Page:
ABOUT THE EXHIBITION:
Full Metal Jacket Diary is an exhibition of photographs by actor and filmmaker Matthew Modine. The exhibition features large scale aluminum prints of photographs taken while on the set of Stanley Kubrick’s famous film, Full Metal Jacket, in 1987. Modine starred as protagonist, US Marine Private Joker, and documented the filmmaking process using the 1960’s era Rolleiflex camera used by his character in
the movie. Modine’s photographs were shot with black and white, medium format film, and almost bend time by making use of the historic camera and a visual language which is immediately reminiscent of old war footage. Ranging from candid photographs of actors and crew, scenes in progress, pyrotechnics, Kubrick and of Modine himself, the images captured give rare insight into the making of the film while simultaneously speaking to the histories of photography, journalism, and war. The exhibition marks only the second time the photographs have been shown publicly, and their first time in Texas.
ABOUT THE ARTIST:
Matthew Avery Modine was born in 1959, in Loma Linda, California, the son of a bookkeeper and drive-in theater manager. His iconic roles as Private Joker in Full Metal Jacket, the title character in Birdy, high school wrestler Louden Swain in Vision Quest, oversexed Sullivan Groff on Weeds, and triumphant return of the mysterious and frightening Dr. Martin Brenner on the Netflix global phenomenon Stranger Things have cemented his legacy. A partial list of his films includes The Dark Knight Rises, Birdy, Vision Quest, Full Metal Jacket, Married to the Mob, Gross Anatomy, Memphis Belle, Pacific Heights, Short Cuts, The Browning Version, and Any Given Sunday.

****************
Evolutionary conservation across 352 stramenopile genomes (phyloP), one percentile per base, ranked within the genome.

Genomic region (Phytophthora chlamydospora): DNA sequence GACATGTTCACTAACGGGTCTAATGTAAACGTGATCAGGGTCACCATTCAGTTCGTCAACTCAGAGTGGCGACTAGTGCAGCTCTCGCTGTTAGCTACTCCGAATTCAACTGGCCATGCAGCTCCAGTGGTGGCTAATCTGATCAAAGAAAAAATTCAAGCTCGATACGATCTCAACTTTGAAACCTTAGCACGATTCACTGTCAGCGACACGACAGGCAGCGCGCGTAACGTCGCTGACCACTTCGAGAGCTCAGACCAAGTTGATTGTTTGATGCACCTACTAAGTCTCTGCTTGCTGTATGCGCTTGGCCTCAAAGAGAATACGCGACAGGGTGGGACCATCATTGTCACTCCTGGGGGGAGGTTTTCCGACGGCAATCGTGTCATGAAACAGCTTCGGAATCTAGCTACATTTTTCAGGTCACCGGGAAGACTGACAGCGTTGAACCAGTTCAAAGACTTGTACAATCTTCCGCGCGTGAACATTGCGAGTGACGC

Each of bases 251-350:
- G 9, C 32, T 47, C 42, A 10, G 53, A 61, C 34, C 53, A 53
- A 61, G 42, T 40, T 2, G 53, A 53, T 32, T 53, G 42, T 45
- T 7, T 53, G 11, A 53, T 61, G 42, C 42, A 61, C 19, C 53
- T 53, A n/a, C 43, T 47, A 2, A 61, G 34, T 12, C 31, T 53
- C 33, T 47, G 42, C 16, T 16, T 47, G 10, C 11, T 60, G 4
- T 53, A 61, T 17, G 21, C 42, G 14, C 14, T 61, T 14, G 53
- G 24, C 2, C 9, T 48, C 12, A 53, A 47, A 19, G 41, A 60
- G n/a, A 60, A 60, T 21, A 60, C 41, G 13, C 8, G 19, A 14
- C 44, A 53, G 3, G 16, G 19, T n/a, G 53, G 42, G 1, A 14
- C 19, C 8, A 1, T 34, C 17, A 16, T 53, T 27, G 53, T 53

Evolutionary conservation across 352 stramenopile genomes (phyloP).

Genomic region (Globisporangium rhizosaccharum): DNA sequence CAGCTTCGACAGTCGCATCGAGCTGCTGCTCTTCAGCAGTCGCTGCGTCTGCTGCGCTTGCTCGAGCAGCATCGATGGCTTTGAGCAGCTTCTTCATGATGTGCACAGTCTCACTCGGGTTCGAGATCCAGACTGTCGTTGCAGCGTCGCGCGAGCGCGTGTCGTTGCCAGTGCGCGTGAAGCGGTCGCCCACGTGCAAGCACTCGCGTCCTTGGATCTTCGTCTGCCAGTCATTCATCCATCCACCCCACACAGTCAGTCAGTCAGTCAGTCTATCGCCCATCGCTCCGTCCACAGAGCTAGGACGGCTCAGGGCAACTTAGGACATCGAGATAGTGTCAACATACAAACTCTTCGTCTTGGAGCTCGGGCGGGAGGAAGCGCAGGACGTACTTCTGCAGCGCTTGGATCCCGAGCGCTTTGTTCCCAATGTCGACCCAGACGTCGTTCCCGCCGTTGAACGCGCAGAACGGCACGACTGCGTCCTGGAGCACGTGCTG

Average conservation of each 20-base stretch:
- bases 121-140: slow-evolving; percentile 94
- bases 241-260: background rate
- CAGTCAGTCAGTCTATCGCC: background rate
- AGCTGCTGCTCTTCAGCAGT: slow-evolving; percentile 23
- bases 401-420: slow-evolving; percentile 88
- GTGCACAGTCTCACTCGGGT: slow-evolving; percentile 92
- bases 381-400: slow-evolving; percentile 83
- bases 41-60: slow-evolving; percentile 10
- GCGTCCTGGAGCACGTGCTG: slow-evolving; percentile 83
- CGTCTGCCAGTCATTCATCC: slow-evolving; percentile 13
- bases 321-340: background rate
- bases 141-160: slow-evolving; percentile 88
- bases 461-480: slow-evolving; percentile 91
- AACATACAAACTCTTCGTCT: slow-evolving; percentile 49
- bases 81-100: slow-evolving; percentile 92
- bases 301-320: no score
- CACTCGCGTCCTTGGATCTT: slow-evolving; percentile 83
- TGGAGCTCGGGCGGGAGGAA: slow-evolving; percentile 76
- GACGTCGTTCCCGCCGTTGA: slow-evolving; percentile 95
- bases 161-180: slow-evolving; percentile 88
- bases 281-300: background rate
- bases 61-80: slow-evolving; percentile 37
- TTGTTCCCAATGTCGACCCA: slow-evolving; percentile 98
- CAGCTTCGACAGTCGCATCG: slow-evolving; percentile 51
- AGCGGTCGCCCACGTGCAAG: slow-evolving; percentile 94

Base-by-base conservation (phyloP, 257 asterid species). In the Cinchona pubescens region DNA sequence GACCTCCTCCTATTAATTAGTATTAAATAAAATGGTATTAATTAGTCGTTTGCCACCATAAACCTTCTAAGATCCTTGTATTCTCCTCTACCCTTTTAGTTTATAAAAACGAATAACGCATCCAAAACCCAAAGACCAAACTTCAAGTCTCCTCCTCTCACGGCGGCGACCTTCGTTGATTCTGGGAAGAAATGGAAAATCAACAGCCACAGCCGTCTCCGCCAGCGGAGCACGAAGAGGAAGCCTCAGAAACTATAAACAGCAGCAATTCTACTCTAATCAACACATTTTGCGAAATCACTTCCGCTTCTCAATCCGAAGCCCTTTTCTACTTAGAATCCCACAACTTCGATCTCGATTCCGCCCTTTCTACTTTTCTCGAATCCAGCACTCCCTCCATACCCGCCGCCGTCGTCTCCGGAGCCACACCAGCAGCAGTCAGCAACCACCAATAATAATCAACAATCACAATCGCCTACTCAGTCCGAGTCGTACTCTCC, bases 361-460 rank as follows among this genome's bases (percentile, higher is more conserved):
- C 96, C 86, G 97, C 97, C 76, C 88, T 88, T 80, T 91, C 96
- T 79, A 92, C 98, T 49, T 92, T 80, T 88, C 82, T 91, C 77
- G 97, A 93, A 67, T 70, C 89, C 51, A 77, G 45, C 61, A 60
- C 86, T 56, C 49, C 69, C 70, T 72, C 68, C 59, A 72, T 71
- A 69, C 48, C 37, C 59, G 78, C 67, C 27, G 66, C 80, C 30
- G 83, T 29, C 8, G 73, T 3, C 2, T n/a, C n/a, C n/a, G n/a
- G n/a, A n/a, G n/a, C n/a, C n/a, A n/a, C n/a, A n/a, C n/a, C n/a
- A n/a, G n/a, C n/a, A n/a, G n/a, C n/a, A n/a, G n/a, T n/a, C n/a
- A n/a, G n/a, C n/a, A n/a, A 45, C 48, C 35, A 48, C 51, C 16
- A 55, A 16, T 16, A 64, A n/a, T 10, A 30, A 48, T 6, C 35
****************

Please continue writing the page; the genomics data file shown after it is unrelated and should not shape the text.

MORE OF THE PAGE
For all of his signature roles, Modine might best be known for his role as Private Joker, the central character of Stanley Kubrick’s 1987 war movie Full Metal Jacket. The film received critical acclaim. The Chicago Reader labeled it “the most tightly crafted Kubrick film since Dr. Strangelove. Variety referred to the film as an “intense, schematic, superbly made” drama, while Vincent Canby of the New York Times called it “harrowing” and “beautiful” The film received a nomination for an Academy Award for Best Writing for an adapted screenplay and can often be found on lists for the greatest movies of all time.